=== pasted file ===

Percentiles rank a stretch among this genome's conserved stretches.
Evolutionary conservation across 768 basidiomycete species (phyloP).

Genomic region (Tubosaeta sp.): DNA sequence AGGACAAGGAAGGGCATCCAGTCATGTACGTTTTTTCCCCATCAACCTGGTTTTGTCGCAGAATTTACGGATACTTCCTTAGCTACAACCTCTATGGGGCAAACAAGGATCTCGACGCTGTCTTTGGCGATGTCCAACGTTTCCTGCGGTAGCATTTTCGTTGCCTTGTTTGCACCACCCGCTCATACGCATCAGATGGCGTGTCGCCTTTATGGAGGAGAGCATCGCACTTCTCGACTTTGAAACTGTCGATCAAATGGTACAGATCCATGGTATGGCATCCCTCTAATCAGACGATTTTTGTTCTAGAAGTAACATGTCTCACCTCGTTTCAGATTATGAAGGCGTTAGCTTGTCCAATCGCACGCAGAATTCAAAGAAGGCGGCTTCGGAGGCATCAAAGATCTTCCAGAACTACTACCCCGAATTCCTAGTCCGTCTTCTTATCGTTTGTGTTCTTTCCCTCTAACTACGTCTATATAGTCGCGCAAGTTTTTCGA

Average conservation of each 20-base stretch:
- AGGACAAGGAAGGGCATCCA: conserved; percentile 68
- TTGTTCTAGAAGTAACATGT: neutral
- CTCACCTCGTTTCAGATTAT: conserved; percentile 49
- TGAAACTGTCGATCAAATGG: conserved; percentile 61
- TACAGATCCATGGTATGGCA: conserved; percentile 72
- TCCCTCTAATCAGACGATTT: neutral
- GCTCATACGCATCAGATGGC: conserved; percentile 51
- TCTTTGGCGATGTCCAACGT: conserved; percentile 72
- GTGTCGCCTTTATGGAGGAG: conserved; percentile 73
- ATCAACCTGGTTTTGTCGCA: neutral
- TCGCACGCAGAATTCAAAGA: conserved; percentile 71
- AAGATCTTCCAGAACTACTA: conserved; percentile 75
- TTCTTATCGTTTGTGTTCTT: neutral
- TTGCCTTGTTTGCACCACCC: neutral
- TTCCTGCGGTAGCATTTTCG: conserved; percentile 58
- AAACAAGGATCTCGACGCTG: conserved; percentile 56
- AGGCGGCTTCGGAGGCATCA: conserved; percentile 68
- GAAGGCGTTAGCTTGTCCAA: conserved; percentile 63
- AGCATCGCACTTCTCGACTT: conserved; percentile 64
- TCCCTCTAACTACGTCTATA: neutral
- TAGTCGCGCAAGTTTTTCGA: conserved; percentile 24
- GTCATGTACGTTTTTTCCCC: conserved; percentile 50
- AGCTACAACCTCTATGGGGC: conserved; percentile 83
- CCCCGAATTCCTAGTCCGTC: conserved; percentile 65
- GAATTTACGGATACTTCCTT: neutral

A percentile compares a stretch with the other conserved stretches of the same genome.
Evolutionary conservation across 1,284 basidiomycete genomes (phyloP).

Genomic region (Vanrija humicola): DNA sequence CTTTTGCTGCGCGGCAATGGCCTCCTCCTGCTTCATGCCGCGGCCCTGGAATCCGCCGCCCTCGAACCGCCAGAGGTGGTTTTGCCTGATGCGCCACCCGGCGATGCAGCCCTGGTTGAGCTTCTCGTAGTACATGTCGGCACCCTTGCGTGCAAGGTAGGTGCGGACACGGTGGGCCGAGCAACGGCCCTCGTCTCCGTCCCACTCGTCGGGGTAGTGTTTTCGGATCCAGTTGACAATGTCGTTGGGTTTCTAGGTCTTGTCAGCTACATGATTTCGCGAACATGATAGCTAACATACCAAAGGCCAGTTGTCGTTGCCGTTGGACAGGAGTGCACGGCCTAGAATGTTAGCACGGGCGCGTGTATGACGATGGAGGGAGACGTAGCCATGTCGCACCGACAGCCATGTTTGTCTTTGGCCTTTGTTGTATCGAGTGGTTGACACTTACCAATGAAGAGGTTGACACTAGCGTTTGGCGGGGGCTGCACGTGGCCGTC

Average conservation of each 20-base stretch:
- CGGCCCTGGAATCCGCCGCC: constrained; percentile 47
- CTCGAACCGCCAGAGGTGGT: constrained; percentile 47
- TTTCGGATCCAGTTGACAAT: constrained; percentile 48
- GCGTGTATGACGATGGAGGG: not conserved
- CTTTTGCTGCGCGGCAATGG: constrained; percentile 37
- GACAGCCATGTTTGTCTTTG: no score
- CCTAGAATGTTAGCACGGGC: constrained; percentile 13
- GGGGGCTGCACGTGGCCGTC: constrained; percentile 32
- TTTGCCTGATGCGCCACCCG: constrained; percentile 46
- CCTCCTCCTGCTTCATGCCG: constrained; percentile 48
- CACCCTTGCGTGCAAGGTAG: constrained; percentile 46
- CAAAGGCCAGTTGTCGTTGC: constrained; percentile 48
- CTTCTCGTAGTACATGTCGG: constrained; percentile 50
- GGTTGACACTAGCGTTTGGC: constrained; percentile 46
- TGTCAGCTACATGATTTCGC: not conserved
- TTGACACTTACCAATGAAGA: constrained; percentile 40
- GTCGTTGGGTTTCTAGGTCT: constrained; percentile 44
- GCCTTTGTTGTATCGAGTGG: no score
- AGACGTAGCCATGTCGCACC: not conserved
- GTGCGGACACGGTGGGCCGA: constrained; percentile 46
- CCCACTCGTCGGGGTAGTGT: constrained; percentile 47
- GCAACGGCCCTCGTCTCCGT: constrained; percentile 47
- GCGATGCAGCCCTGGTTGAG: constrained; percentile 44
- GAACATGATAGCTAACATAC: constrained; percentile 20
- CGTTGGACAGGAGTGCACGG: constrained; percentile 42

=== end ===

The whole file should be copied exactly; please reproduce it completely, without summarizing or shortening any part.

Percentiles rank a stretch among this genome's conserved stretches.
Evolutionary conservation across 768 basidiomycete species (phyloP).

Genomic region (Tubosaeta sp.): DNA sequence AGGACAAGGAAGGGCATCCAGTCATGTACGTTTTTTCCCCATCAACCTGGTTTTGTCGCAGAATTTACGGATACTTCCTTAGCTACAACCTCTATGGGGCAAACAAGGATCTCGACGCTGTCTTTGGCGATGTCCAACGTTTCCTGCGGTAGCATTTTCGTTGCCTTGTTTGCACCACCCGCTCATACGCATCAGATGGCGTGTCGCCTTTATGGAGGAGAGCATCGCACTTCTCGACTTTGAAACTGTCGATCAAATGGTACAGATCCATGGTATGGCATCCCTCTAATCAGACGATTTTTGTTCTAGAAGTAACATGTCTCACCTCGTTTCAGATTATGAAGGCGTTAGCTTGTCCAATCGCACGCAGAATTCAAAGAAGGCGGCTTCGGAGGCATCAAAGATCTTCCAGAACTACTACCCCGAATTCCTAGTCCGTCTTCTTATCGTTTGTGTTCTTTCCCTCTAACTACGTCTATATAGTCGCGCAAGTTTTTCGA

Average conservation of each 20-base stretch:
- AGGACAAGGAAGGGCATCCA: conserved; percentile 68
- TTGTTCTAGAAGTAACATGT: neutral
- CTCACCTCGTTTCAGATTAT: conserved; percentile 49
- TGAAACTGTCGATCAAATGG: conserved; percentile 61
- TACAGATCCATGGTATGGCA: conserved; percentile 72
- TCCCTCTAATCAGACGATTT: neutral
- GCTCATACGCATCAGATGGC: conserved; percentile 51
- TCTTTGGCGATGTCCAACGT: conserved; percentile 72
- GTGTCGCCTTTATGGAGGAG: conserved; percentile 73
- ATCAACCTGGTTTTGTCGCA: neutral
- TCGCACGCAGAATTCAAAGA: conserved; percentile 71
- AAGATCTTCCAGAACTACTA: conserved; percentile 75
- TTCTTATCGTTTGTGTTCTT: neutral
- TTGCCTTGTTTGCACCACCC: neutral
- TTCCTGCGGTAGCATTTTCG: conserved; percentile 58
- AAACAAGGATCTCGACGCTG: conserved; percentile 56
- AGGCGGCTTCGGAGGCATCA: conserved; percentile 68
- GAAGGCGTTAGCTTGTCCAA: conserved; percentile 63
- AGCATCGCACTTCTCGACTT: conserved; percentile 64
- TCCCTCTAACTACGTCTATA: neutral
- TAGTCGCGCAAGTTTTTCGA: conserved; percentile 24
- GTCATGTACGTTTTTTCCCC: conserved; percentile 50
- AGCTACAACCTCTATGGGGC: conserved; percentile 83
- CCCCGAATTCCTAGTCCGTC: conserved; percentile 65
- GAATTTACGGATACTTCCTT: neutral

A percentile compares a stretch with the other conserved stretches of the same genome.
Evolutionary conservation across 1,284 basidiomycete genomes (phyloP).

Genomic region (Vanrija humicola): DNA sequence CTTTTGCTGCGCGGCAATGGCCTCCTCCTGCTTCATGCCGCGGCCCTGGAATCCGCCGCCCTCGAACCGCCAGAGGTGGTTTTGCCTGATGCGCCACCCGGCGATGCAGCCCTGGTTGAGCTTCTCGTAGTACATGTCGGCACCCTTGCGTGCAAGGTAGGTGCGGACACGGTGGGCCGAGCAACGGCCCTCGTCTCCGTCCCACTCGTCGGGGTAGTGTTTTCGGATCCAGTTGACAATGTCGTTGGGTTTCTAGGTCTTGTCAGCTACATGATTTCGCGAACATGATAGCTAACATACCAAAGGCCAGTTGTCGTTGCCGTTGGACAGGAGTGCACGGCCTAGAATGTTAGCACGGGCGCGTGTATGACGATGGAGGGAGACGTAGCCATGTCGCACCGACAGCCATGTTTGTCTTTGGCCTTTGTTGTATCGAGTGGTTGACACTTACCAATGAAGAGGTTGACACTAGCGTTTGGCGGGGGCTGCACGTGGCCGTC

Average conservation of each 20-base stretch:
- CGGCCCTGGAATCCGCCGCC: constrained; percentile 47
- CTCGAACCGCCAGAGGTGGT: constrained; percentile 47
- TTTCGGATCCAGTTGACAAT: constrained; percentile 48
- GCGTGTATGACGATGGAGGG: not conserved
- CTTTTGCTGCGCGGCAATGG: constrained; percentile 37
- GACAGCCATGTTTGTCTTTG: no score
- CCTAGAATGTTAGCACGGGC: constrained; percentile 13
- GGGGGCTGCACGTGGCCGTC: constrained; percentile 32
- TTTGCCTGATGCGCCACCCG: constrained; percentile 46
- CCTCCTCCTGCTTCATGCCG: constrained; percentile 48
- CACCCTTGCGTGCAAGGTAG: constrained; percentile 46
- CAAAGGCCAGTTGTCGTTGC: constrained; percentile 48
- CTTCTCGTAGTACATGTCGG: constrained; percentile 50
- GGTTGACACTAGCGTTTGGC: constrained; percentile 46
- TGTCAGCTACATGATTTCGC: not conserved
- TTGACACTTACCAATGAAGA: constrained; percentile 40
- GTCGTTGGGTTTCTAGGTCT: constrained; percentile 44
- GCCTTTGTTGTATCGAGTGG: no score
- AGACGTAGCCATGTCGCACC: not conserved
- GTGCGGACACGGTGGGCCGA: constrained; percentile 46
- CCCACTCGTCGGGGTAGTGT: constrained; percentile 47
- GCAACGGCCCTCGTCTCCGT: constrained; percentile 47
- GCGATGCAGCCCTGGTTGAG: constrained; percentile 44
- GAACATGATAGCTAACATAC: constrained; percentile 20
- CGTTGGACAGGAGTGCACGG: constrained; percentile 42